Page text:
For many new students, this includes learning more about Greek life and the impact it can have on one’s time in college.
Greek life is new to many incoming first-year students and a source of anxiety for students trying to find their way through college. To help understand fraternities’ role in campus life at Colorado State University, here’s a rundown on some common questions we hear from CSU students.
Are fraternities popular at CSU?
Yes, fraternities are very popular at Colorado State University. Undergraduates have nearly three dozen fraternities to choose from if interested in joining Greek life, and chapters have representation with Colorado State University through the Office of Fraternity & Sorority Life.
What are the benefits of being in a fraternity at CSU?
The benefits of joining a fraternity at Colorado State University vary depending on the type of fraternity. Some fraternities are professional organizations supporting specific career ambitions, while others offer representation for racial and ethnic student groups. Still, all fraternity options serve as social organizations so most members see the primary benefit as finding like-minded friends during college. Another benefit is academic support since most fraternities have grade point average requirements to join and maintain membership. The final major benefit is service. Greek chapters are known for their philanthropic efforts, and the fraternities and sororities at Colorado State host fundraisers and philanthropic events throughout the year for causes their chapter supports.
How many fraternities are there at CSU?
Colorado State University has 34 fraternities, including both traditional Greek, academic, and multicultural chapters on-campus. Greek chapters at Colorado are governed by one of five governing councils, which coordinate Greek activities and serve as a liaison between the individual chapters and the university.
Four councils govern fraternity life at CSU: the Interfraternity Council (IFC), Professional Fraternity Council (PFC), National Pan-Hellenic Council (NPHC), and the Multicultural Greek Council (MGC). The fifth council, the Panhellenic Association (PA) is specific to sororities on campus.
The Interfraternity Council oversees most traditional Greek fraternities on-campus and has the most chapters within its council. The 21 fraternities within the Interfraternity Council are:
- Alpha Epsilon Pi
- Alpha Gamma Rho
- Alpha Sigma Phi
- Alpha Tau Omega
- Delta Chi
- Delta Tau Delta
- Farmhouse Fraternity
- Kappa Sigma
- Nu Alpha Kappa
- Phi Delta Theta
- Phi Gamma Delta
- Phi Kappa Tau
- Phi Kappa Theta
- Pi Kappa Alpha
- Sigma Alpha Epsilon
- Sigma Nu
- Sigma Phi Epsilon
- Sigma Pi
- Sigma Tau Gamma
- Theta Chi
- Triangle Fraternity
The Professional Fraternity Council supports both fraternities and sororities at CSU that have a processional focus to the organization. The three fraternities within the PFC are:
- Alpha Phi Omega
- Phi Mu Alpha Sinfonia
- Phi Sigma Pi
The National Pan-Hellenic Council (NPHC) governs historically black sororities and fraternities across the country. There are five active NPHC fraternities at Colorado State University:
- Alpha Phi Alpha
- Kappa Alpha Psi
- Omega Psi Phi
- Phi Beta Sigma
- Iota Phi Theta
The Multicultural Greek Council governs fraternities and sororities for underrepresented students of specific racial, ethnic, or social backgrounds. There are five fraternities within the MGC:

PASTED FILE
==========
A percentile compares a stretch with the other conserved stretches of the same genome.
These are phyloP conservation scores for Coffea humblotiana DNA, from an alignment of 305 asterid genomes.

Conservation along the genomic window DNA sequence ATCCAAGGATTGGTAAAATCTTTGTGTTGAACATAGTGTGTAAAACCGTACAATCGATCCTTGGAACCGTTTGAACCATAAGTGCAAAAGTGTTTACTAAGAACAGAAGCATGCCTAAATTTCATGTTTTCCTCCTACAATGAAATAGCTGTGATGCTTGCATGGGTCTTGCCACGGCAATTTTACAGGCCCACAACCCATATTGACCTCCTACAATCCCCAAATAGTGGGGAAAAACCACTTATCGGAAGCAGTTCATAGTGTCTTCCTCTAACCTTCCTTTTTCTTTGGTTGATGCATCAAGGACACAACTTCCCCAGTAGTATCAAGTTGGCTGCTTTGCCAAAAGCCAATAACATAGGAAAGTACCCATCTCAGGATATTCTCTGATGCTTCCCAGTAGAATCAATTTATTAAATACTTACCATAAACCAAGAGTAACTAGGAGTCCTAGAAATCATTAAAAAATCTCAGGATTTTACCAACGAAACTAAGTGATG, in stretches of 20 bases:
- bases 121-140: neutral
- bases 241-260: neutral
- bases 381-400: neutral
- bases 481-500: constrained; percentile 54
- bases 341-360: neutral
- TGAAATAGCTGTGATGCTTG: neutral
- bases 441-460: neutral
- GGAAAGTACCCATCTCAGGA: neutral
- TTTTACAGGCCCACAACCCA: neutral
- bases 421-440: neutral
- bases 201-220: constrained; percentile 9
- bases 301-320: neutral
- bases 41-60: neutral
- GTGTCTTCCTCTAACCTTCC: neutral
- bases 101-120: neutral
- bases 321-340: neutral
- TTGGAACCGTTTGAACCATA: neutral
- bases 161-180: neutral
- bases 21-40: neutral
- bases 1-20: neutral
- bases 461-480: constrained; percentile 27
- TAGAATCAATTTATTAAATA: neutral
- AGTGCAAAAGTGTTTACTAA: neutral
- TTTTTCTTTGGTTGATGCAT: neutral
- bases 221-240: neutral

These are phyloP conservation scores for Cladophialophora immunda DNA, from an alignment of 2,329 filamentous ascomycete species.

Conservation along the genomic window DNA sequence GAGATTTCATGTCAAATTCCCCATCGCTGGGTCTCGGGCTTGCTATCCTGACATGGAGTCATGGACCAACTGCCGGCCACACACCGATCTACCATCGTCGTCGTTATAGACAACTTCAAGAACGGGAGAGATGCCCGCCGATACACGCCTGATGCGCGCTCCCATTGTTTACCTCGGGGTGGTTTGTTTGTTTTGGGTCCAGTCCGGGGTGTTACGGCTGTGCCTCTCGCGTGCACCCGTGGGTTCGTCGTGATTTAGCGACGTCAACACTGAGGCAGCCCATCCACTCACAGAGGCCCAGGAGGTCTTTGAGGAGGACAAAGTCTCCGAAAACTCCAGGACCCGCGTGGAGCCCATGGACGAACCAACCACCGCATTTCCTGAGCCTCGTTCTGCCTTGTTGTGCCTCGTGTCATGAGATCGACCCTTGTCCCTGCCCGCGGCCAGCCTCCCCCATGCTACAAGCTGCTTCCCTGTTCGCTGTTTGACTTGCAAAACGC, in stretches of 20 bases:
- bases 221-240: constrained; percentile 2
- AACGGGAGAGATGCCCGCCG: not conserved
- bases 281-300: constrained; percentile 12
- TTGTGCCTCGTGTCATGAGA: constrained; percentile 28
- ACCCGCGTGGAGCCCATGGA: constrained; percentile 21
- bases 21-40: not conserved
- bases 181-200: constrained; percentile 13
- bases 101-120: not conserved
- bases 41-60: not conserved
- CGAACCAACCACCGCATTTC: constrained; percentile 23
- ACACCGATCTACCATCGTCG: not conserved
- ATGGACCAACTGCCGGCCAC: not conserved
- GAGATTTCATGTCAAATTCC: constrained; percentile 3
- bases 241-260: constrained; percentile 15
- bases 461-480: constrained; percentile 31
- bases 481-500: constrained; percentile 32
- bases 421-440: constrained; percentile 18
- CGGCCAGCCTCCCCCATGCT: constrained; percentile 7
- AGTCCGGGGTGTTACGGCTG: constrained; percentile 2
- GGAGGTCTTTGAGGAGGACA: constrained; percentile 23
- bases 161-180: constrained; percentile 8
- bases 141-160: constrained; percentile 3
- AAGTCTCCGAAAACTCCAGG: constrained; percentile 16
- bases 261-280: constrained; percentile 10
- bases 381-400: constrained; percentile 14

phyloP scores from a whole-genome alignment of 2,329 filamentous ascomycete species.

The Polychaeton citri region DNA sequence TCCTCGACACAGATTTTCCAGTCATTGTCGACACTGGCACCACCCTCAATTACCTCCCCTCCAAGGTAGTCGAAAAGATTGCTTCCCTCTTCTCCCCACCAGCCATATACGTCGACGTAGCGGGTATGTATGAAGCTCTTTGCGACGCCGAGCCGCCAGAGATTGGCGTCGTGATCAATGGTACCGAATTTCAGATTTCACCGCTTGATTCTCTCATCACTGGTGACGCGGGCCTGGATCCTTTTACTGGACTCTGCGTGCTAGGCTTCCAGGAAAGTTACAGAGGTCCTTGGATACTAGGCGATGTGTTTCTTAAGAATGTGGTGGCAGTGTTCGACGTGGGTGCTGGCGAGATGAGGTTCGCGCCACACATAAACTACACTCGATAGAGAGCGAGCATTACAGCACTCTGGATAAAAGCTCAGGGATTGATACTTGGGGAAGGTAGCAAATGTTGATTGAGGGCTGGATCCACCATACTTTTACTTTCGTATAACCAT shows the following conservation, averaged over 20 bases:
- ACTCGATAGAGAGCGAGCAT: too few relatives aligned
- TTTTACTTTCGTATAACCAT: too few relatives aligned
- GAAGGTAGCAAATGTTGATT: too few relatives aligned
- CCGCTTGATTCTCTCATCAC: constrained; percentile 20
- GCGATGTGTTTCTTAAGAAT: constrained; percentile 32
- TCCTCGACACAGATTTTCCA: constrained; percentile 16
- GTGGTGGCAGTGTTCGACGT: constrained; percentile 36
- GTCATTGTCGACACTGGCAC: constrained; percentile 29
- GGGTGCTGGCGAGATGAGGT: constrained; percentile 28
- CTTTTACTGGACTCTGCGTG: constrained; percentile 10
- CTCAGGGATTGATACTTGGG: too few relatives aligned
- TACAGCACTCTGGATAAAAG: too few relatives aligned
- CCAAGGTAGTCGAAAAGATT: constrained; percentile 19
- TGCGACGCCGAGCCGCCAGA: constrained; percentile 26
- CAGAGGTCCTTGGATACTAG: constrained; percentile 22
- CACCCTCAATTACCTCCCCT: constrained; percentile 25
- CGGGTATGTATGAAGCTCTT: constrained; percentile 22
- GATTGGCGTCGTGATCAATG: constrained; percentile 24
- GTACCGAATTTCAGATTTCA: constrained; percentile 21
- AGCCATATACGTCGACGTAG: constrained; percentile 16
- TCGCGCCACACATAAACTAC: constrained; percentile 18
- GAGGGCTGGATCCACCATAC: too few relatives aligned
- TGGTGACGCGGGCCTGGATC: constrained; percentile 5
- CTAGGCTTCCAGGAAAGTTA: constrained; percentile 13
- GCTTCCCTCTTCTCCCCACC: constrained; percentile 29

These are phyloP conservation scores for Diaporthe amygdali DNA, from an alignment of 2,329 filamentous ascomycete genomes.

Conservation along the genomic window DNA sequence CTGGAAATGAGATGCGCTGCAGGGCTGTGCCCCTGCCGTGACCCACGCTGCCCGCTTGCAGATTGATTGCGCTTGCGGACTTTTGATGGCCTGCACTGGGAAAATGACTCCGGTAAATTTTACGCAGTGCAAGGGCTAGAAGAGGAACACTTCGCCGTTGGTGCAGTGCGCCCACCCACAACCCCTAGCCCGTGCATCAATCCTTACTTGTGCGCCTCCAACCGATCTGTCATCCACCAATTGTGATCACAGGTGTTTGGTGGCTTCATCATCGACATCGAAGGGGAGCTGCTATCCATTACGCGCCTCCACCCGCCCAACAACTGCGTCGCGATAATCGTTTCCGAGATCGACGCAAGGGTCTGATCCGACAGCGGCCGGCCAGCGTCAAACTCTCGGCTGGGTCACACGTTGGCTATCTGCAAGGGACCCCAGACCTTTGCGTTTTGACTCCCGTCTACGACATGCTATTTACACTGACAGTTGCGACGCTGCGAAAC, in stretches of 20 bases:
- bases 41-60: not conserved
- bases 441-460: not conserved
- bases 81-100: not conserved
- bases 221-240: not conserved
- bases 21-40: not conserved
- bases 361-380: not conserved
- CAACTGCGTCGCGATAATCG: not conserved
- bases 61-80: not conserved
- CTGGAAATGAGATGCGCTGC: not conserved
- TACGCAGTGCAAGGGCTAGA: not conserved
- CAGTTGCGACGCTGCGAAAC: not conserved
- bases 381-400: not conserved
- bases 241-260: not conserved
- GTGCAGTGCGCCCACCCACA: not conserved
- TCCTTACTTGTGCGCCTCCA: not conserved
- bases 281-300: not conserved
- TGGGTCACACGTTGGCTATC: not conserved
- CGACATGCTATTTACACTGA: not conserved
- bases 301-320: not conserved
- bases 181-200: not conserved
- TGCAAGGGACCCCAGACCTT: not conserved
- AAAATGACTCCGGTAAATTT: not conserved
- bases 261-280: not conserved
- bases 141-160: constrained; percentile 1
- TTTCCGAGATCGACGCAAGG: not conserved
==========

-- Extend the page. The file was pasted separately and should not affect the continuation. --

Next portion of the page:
- Beta Gamma Nu
- Gamma Zeta Alpha
- Lambda Sigma Upsilon
- Nu Alpha Kappa
- Sigma Lambda Beta
When does fraternity rush begin at CSU?
The rush process to join a fraternity, also known as recruitment, is overseen by the governing councils, with each council having a different process. The Interfraternity Council hosts both a spring and fall recruitment week at the start of each semester, although the fall semester tends to be the larger of the two periods. The recruitment process is a weeklong series of events, mostly social events, to meet current members and for prospective new members to understand the differences between each of the chapters. The process ends with a Bid Day, when prospective new members are offered a bid to join, although not all students who participate in rush will receive a bid.
How much does it cost to join a fraternity at CSU?
Fraternity members at Colorado State University can expect to pay the following costs to join and maintain an active membership within their fraternity. These are the standard dues and fees to be a member but do not include additional out-of-pocket expenses for social events, including formals, off-campus outings, and socials with other Greek chapters.
- New Member Dues (first semester)
- Average: $525
- Range: $200 – $800
- Chapter Dues (per semester)
- Average: $530
- Range: $300 – $780
- Chapter House Rent (per semester if applicable)
- Average: $3,136
- Range: $1,800 – $4,200
Do fraternities have their own houses at CSU?
Some fraternities at Colorado State University have their own houses. Only chapters that are part of the Interfraternity Council have official houses, although many have unofficial residences where groups of members live together in a rented house or off-campus apartment. Fraternities with their own house at CSU have different live-in requirements, to ensure that all members have a chance to live in the house during their time at Colorado State. It’s usually that case that second and third year students are either required or given the option to live in the house, with first year students living in their on-campus dorms and fourth-year students living in off-campus housing.
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